At research team led by Tasha McDonald, M.D., has found that both stereotactic body radiation therapy (SBRT) and hypofractionated radiation therapy (HFxRT) are safe for patients with hepatocellular carcinoma. They found that SBRT, which precisely delivers radiation to the tumor in several small doses once a day over several days, and HFxRT, which delivers several large doses more than once a day, preserve liver function and result in favorable preliminary survival outcomes.

Poster No. 388:"Stereotactic body radiotherapy and hypofractionated radiotherapy for hepatocellular carcinoma: short-term outcomes and liver tolerance," Tasha McDonald, M.D., co-chief resident in the Department of Radiation Medicine, Oregon Health & Science University Knight Cancer Institute, Portland, Ore., USA

Image-Guided Radiation Therapy – 4D Imaging

·        4-D Automatic Contouring Works, Saves Time

Typically radiation oncologists use a mouse or other pointing device to delineate organs and the tumor to ensure accuracy of radiation planning and delivery. With increases use of 4DCT data, radiation oncologists today can end up with 14 individual CT data sets requiring manual contouring. To determine the most efficient means of achieving accuracy, Wolfram Laub, Ph.D., and his team compared manual contours with those provided using a commercially available auto-segmentation tool called ABAS. They found the automated system works well for contouring the liver, bladder and rectum, thus saving physicians a lot of time.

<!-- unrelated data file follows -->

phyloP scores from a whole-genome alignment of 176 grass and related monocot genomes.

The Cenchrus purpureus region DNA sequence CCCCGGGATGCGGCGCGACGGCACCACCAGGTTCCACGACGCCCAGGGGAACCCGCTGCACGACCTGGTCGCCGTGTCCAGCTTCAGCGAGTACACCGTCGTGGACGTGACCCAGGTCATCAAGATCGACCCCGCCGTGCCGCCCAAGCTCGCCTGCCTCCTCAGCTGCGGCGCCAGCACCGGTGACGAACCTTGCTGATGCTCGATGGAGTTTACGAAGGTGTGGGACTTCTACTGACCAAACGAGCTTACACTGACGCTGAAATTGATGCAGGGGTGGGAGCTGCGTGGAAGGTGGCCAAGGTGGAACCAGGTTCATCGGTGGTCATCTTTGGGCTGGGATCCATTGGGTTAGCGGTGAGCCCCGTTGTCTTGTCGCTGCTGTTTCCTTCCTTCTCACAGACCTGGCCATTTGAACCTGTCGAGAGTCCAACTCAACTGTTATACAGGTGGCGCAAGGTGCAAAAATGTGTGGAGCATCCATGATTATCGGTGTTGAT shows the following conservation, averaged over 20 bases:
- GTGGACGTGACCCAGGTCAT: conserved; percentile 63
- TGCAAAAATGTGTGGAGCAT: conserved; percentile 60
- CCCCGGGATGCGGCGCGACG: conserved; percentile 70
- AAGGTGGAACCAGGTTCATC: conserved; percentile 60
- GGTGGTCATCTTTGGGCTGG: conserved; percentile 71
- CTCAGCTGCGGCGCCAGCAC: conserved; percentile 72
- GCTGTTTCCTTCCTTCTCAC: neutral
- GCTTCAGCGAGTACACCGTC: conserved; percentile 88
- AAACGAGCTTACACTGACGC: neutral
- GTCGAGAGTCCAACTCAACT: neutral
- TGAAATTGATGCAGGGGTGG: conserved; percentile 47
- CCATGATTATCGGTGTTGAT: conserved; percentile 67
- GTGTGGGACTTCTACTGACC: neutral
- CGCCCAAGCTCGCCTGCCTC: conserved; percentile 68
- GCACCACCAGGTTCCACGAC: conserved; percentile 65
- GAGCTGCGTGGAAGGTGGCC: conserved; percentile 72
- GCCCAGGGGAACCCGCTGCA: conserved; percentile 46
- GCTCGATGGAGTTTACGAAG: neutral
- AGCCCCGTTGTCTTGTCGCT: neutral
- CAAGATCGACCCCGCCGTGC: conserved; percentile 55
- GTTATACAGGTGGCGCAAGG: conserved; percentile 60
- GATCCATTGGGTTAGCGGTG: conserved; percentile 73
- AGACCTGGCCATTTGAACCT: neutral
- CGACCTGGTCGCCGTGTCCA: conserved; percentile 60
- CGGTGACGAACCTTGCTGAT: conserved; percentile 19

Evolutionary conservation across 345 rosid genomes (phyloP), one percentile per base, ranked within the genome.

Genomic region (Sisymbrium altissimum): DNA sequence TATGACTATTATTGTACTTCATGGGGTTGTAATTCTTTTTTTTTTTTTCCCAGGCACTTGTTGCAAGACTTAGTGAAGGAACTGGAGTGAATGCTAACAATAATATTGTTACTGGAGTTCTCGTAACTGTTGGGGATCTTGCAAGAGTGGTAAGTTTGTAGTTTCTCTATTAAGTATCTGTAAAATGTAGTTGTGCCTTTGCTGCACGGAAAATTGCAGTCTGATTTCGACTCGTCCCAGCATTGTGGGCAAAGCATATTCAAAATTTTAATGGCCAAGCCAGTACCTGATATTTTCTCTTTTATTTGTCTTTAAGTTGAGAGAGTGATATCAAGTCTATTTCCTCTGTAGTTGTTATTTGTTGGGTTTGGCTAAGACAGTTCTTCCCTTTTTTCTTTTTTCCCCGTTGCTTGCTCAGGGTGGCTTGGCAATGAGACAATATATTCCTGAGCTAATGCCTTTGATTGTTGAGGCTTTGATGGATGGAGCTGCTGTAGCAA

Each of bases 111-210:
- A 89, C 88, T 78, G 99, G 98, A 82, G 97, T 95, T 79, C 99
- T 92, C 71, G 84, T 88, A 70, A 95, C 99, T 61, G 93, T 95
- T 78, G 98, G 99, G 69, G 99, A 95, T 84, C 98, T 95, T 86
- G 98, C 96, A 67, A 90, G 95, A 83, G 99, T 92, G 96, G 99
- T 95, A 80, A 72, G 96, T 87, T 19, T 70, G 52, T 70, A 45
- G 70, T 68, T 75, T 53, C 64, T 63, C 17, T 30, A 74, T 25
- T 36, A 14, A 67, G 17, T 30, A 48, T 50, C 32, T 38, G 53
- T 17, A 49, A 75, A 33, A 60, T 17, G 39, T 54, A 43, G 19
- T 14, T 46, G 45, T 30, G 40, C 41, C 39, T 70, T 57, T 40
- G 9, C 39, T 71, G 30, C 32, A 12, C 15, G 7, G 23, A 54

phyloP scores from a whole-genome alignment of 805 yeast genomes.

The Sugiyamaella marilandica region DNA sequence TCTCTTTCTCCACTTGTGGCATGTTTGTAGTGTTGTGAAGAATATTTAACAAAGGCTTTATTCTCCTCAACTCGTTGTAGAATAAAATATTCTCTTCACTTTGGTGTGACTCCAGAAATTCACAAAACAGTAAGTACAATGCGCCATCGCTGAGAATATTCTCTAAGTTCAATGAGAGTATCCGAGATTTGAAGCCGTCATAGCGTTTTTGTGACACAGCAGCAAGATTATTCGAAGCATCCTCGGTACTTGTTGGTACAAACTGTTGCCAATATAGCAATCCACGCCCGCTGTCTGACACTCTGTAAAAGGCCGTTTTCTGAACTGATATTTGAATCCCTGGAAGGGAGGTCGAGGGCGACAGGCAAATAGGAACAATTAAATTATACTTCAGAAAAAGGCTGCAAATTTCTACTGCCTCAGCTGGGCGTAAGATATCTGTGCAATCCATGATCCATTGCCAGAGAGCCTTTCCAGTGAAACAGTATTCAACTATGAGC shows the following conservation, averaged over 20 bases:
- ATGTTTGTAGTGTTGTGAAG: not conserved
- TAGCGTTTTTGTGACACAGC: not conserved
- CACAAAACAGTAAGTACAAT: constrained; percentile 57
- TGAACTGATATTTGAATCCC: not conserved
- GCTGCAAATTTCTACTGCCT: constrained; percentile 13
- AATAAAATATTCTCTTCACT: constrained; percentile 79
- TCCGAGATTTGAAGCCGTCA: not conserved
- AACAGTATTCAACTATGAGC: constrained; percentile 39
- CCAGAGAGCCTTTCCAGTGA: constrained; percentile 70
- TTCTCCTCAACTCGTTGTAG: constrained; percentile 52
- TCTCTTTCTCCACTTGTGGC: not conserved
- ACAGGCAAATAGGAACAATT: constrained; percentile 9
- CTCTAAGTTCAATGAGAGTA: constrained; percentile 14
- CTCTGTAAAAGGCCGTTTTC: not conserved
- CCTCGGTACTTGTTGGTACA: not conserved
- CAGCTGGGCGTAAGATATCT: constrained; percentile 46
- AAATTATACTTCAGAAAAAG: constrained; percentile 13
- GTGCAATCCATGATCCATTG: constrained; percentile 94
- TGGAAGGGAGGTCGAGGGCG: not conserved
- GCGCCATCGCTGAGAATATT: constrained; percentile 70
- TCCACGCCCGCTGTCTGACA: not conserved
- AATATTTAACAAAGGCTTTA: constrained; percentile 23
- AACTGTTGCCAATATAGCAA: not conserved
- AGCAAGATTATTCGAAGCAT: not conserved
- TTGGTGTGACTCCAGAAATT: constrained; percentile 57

Poster No. 435:"A comparison between atlas based auto-segmentation and manual contouring in 4d-image based treatment planning," Wolfram Laub, Ph.D., chief physicist, Department of Radiation Medicine, OHSU Knight Cancer Institute, Portland, Oregon, USA.

Founded in 1980, ESTRO, the European Society for Therapeutic Radiology and Oncology, is focused on improving all aspects of patient care and supports the role of radiation oncology in the multimodality treatment of cancer. With 5,000 members, the society promotes excellence through education, congresses and conferences, and promotion of research and dissemination of outcomes

About the OHSU Knight Cancer Institute

With the latest treatments, technologies and 300 research studies, including dozens of clinical trials, it is the only cancer center between Sacramento and Seattle designated by the National Cancer Institute. It is an honor earned only by the nation's top cancer centers, and shared among the more than 500 doctors, nurses, scientists and staff who work together at the OHSU Knight Cancer Institute to reduce the impact of cancer.

About OHSU

Oregon Health & Science University is the state's only health and research university, and Oregon's only academic health center. OHSU is Portland's largest employer and the fourth largest in Oregon (excluding government). OHSU's size contributes to its ability to provide many services and community support activities not found anywhere else in the state. It serves patients from every corner of the state, and is a conduit for learning for more than 3,400 students and trainees. OHSU is the source of more than 200 community outreach programs that bring health and education services to every county in the state.